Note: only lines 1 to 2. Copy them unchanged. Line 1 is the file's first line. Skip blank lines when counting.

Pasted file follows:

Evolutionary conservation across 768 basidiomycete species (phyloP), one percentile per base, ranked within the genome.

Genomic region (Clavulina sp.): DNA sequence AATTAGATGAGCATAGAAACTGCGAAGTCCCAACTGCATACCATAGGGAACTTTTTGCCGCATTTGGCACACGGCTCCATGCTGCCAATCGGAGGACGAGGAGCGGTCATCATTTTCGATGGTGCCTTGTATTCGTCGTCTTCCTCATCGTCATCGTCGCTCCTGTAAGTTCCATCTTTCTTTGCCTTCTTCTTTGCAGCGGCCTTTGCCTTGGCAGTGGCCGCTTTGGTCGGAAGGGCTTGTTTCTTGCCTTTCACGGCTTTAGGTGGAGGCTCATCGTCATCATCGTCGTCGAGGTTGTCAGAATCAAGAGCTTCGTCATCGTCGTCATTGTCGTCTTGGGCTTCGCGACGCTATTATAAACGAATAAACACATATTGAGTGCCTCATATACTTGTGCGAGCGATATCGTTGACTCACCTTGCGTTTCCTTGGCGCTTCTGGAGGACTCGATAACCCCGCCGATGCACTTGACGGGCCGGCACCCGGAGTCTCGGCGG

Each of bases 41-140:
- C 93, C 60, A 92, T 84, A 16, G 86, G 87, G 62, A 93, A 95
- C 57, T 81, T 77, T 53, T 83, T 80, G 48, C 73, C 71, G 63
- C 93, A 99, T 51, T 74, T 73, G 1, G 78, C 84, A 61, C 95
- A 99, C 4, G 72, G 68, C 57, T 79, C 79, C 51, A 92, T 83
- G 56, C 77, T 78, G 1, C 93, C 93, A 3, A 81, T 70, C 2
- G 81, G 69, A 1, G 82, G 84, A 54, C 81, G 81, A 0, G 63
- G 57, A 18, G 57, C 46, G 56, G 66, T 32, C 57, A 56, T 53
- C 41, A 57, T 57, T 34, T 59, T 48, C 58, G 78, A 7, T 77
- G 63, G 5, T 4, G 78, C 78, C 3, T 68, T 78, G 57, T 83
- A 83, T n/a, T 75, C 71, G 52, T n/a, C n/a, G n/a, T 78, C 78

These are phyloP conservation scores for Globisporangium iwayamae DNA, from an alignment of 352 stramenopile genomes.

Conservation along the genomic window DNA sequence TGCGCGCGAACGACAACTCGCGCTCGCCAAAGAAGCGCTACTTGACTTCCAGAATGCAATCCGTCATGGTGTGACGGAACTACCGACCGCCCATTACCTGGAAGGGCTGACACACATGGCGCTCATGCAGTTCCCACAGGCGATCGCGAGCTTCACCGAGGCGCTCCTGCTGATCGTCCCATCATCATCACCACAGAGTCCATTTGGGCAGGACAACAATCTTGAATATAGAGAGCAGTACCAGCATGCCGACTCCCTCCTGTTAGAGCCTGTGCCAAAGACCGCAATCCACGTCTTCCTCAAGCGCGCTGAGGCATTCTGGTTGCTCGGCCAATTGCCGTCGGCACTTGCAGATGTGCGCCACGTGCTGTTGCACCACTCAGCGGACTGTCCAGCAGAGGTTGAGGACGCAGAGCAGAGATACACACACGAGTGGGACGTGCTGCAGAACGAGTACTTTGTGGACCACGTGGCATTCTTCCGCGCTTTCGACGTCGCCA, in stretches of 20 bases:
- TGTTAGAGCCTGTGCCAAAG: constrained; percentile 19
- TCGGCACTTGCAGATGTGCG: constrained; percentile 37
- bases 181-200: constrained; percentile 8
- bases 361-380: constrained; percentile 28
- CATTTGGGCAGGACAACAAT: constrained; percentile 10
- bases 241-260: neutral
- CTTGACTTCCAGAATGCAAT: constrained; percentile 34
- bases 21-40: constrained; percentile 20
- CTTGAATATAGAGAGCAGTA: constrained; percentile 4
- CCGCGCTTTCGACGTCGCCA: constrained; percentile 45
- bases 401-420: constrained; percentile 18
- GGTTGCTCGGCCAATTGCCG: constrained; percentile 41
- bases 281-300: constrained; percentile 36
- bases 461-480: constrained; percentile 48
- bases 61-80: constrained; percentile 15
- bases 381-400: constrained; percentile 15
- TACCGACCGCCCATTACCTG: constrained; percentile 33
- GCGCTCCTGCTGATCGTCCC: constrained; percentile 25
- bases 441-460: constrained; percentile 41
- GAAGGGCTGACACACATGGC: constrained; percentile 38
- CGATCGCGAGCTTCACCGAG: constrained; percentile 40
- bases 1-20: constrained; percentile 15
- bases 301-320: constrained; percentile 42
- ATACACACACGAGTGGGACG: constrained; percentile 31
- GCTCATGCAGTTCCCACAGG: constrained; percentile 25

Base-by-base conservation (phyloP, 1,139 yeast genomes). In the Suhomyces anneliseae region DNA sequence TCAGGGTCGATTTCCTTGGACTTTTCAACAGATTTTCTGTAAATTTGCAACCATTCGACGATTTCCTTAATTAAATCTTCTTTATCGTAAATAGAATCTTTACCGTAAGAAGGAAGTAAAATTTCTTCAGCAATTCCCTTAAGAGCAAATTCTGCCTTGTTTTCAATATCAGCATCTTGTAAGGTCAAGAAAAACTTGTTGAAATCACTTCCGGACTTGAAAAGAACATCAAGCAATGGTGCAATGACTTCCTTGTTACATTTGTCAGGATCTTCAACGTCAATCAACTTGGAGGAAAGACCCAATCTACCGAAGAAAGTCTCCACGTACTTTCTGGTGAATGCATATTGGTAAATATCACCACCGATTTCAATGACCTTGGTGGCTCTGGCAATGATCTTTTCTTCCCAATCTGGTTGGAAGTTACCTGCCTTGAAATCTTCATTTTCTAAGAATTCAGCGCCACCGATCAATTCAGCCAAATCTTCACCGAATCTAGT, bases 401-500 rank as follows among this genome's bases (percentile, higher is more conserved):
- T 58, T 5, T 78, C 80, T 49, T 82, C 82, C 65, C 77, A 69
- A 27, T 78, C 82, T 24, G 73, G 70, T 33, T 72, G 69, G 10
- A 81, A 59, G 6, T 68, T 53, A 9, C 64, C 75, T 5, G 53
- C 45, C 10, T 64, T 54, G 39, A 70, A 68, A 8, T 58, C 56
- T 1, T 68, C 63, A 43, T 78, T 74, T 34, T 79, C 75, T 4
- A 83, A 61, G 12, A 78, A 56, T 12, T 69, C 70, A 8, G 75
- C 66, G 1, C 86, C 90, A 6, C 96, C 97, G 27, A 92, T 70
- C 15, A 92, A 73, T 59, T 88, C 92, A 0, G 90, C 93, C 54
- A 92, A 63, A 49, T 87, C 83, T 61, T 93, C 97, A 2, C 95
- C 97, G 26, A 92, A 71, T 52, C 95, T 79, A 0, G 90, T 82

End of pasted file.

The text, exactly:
Evolutionary conservation across 768 basidiomycete species (phyloP), one percentile per base, ranked within the genome.

Genomic region (Clavulina sp.): DNA sequence AATTAGATGAGCATAGAAACTGCGAAGTCCCAACTGCATACCATAGGGAACTTTTTGCCGCATTTGGCACACGGCTCCATGCTGCCAATCGGAGGACGAGGAGCGGTCATCATTTTCGATGGTGCCTTGTATTCGTCGTCTTCCTCATCGTCATCGTCGCTCCTGTAAGTTCCATCTTTCTTTGCCTTCTTCTTTGCAGCGGCCTTTGCCTTGGCAGTGGCCGCTTTGGTCGGAAGGGCTTGTTTCTTGCCTTTCACGGCTTTAGGTGGAGGCTCATCGTCATCATCGTCGTCGAGGTTGTCAGAATCAAGAGCTTCGTCATCGTCGTCATTGTCGTCTTGGGCTTCGCGACGCTATTATAAACGAATAAACACATATTGAGTGCCTCATATACTTGTGCGAGCGATATCGTTGACTCACCTTGCGTTTCCTTGGCGCTTCTGGAGGACTCGATAACCCCGCCGATGCACTTGACGGGCCGGCACCCGGAGTCTCGGCGG